Advocacy groups take issue with the administration’s proposal to withhold green cards from public-aid recipients.
To the Editor:
Re “U.S. Plans to Sharply Restrict New Green Cards for Those on Public Aid” (news article, Sept. 23): The Trump administration’s horrific new “public charge” rule will result in devastation for millions of immigrant families, including Asian-Americans and Pacific Islanders who rely on these crucial, often lifesaving, programs to live with dignity.
The chilling effects of this potential expansion would have lasting repercussions on the health and safety of immigrants and their families. In fact, many have already begun unenrolling from social programs out of fear.
The only thing the public-charge rule has succeeded in doing is reinforcing a culture of fear in immigrant communities across the country. Forcing immigrants to choose between ceasing participation in public benefits programs or risk being deemed a public charge is not only cruel and inhumane but also not who we are as a country.
Sung Yeon Choimorrow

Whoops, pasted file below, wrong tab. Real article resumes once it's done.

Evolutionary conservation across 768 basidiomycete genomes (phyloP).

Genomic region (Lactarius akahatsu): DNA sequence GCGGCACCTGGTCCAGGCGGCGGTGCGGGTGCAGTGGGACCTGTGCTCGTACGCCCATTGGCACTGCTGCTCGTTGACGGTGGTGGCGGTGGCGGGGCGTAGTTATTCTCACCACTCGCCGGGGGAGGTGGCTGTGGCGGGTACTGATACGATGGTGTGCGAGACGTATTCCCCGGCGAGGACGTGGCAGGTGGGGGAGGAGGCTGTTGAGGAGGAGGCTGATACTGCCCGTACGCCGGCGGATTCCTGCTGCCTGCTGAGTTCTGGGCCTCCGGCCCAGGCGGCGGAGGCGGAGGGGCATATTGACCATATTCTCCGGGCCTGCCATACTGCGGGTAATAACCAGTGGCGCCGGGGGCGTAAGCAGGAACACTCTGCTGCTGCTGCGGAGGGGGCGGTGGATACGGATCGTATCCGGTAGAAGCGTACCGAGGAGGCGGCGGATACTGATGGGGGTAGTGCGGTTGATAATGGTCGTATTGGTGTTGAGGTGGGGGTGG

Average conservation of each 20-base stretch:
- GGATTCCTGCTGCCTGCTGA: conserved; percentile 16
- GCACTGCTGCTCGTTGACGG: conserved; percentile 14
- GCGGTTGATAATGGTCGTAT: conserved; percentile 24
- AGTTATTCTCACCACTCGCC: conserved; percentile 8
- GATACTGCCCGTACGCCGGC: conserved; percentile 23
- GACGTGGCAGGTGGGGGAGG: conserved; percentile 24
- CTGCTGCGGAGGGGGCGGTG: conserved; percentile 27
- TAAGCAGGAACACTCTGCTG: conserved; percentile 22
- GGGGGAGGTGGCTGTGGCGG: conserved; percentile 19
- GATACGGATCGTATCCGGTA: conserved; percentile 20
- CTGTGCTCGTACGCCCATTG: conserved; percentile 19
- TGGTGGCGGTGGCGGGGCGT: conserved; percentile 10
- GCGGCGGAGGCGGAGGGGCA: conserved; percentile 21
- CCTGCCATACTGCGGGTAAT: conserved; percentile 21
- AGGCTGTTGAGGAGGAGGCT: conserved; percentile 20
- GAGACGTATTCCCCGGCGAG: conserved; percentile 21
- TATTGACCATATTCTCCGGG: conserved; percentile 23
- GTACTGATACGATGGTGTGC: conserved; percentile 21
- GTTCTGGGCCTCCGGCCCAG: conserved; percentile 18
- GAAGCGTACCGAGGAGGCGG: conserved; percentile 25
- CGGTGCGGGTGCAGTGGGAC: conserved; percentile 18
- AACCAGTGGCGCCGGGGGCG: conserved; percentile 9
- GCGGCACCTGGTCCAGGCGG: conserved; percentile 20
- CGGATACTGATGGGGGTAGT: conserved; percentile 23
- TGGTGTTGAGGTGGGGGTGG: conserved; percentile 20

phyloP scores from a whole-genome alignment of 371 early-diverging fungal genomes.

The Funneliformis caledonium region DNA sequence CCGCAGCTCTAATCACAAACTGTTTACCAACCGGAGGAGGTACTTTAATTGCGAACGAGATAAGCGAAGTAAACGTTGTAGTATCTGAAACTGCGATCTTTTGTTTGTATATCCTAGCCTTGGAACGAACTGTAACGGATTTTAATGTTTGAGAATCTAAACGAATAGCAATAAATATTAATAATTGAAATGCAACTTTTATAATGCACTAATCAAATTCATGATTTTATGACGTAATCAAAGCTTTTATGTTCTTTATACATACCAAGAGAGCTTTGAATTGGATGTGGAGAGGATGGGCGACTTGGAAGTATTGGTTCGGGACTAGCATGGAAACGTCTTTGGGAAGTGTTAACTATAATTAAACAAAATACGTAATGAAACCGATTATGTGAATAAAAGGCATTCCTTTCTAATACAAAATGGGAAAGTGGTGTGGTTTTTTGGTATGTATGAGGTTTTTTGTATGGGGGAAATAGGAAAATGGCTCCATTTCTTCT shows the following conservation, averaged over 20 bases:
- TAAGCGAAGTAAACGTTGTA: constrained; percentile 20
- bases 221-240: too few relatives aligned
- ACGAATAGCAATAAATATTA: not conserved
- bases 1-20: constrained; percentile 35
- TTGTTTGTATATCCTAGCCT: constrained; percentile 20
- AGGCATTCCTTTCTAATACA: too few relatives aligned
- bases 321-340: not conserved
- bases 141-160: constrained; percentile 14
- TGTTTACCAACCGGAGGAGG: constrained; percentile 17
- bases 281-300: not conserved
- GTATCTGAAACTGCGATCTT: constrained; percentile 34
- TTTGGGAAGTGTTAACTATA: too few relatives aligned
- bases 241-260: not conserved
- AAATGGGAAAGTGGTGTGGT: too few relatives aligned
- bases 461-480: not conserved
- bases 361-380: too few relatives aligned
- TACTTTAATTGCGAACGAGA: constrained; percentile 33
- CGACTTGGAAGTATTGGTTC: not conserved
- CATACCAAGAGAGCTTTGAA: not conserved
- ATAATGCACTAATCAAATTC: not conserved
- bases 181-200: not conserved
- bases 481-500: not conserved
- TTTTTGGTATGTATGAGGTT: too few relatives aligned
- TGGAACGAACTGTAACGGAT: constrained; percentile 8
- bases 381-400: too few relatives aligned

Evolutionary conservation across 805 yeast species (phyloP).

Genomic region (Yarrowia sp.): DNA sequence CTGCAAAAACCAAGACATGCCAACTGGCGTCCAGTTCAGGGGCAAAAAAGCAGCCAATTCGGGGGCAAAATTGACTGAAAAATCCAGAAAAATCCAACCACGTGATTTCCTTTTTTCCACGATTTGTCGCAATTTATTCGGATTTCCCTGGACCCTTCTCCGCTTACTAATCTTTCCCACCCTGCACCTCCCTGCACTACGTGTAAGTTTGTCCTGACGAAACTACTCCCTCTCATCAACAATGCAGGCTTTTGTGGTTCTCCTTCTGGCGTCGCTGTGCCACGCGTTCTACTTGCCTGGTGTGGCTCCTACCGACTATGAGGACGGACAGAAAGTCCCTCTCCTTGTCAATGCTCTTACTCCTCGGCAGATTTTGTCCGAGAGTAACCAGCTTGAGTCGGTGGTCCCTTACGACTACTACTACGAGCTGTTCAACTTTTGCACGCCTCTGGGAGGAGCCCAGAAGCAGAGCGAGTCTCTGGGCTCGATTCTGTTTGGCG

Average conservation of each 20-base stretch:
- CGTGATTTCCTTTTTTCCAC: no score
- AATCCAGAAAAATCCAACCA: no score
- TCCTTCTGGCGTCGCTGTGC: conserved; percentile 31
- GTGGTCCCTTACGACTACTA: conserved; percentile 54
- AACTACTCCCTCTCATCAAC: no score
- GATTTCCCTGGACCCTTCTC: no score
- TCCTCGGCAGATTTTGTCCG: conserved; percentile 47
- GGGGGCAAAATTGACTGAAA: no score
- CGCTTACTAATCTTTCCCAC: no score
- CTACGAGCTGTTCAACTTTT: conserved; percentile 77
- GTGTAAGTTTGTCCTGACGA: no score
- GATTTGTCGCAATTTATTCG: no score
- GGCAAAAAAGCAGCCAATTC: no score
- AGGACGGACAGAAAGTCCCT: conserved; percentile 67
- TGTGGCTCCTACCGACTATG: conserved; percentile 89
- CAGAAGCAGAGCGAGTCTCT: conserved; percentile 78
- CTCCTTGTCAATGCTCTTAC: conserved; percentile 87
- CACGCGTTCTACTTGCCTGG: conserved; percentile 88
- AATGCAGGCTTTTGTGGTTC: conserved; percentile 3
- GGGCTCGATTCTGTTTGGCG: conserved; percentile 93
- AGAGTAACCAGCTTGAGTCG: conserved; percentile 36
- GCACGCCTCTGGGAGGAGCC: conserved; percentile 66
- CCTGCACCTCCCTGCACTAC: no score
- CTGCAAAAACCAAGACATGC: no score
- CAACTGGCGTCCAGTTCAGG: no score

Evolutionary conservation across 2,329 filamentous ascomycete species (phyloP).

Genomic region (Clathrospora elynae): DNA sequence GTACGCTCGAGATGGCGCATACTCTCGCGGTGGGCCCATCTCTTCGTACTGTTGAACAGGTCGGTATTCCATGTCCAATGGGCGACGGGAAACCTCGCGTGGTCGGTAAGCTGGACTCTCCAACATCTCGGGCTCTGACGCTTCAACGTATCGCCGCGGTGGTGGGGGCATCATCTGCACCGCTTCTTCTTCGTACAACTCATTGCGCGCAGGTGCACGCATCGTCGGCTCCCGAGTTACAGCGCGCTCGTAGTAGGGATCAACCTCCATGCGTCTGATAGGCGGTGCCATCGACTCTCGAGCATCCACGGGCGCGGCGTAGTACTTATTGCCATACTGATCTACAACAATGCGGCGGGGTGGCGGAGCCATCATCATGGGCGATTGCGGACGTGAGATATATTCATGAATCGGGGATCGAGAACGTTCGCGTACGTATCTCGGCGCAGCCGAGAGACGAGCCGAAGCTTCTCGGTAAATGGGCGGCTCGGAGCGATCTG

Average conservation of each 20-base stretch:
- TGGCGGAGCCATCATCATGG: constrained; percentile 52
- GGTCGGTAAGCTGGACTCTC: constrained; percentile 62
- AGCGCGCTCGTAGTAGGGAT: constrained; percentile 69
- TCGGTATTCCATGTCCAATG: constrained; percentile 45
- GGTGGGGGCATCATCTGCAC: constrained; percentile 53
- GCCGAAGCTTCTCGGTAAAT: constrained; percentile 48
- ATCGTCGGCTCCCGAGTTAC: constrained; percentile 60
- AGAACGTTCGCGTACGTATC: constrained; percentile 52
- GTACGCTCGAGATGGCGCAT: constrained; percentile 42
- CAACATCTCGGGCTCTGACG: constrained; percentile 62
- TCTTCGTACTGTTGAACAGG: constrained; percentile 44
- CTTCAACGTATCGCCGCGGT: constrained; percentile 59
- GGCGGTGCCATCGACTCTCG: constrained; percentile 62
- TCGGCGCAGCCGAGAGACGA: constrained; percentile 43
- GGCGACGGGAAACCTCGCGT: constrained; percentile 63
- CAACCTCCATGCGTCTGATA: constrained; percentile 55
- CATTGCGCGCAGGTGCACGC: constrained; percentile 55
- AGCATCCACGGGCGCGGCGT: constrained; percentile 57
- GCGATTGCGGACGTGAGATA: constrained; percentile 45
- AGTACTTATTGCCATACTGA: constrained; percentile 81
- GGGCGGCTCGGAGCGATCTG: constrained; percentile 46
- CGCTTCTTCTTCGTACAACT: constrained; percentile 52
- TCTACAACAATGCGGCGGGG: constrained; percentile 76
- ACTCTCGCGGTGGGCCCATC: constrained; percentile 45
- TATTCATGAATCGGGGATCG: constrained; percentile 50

The writer is executive director of the National Asian Pacific American Women’s Forum.
To the Editor:
By law, those who apply for certain humanitarian forms of relief, including under the Violence Against Women Act, are not subject to the public-charge rule. But survivors are already forgoing critical benefits, unnecessarily fearful of jeopardizing their eligibility for a green card.
Survivors and others applying for permanent residence on grounds unrelated to domestic violence, however, are subject to the public-charge rule. They face a cruel choice: basic, life-sustaining services, or denial of relief and deportation.
Deportation for many survivors results not only in separation from American citizen children, but also in the forced relinquishment of child custody to an abuser.
These proposed changes are already worsening poverty among families, deterring survivors from accessing essential health services, including prenatal care through Medicaid, and will result in more costly and inefficient emergency-room visits.
We should continue to extend the lifeline immigrant survivors need to get back on their feet, which ultimately benefits us all.
Falls Church, Va.
The writer is senior immigration policy counsel for the Tahirih Justice Center.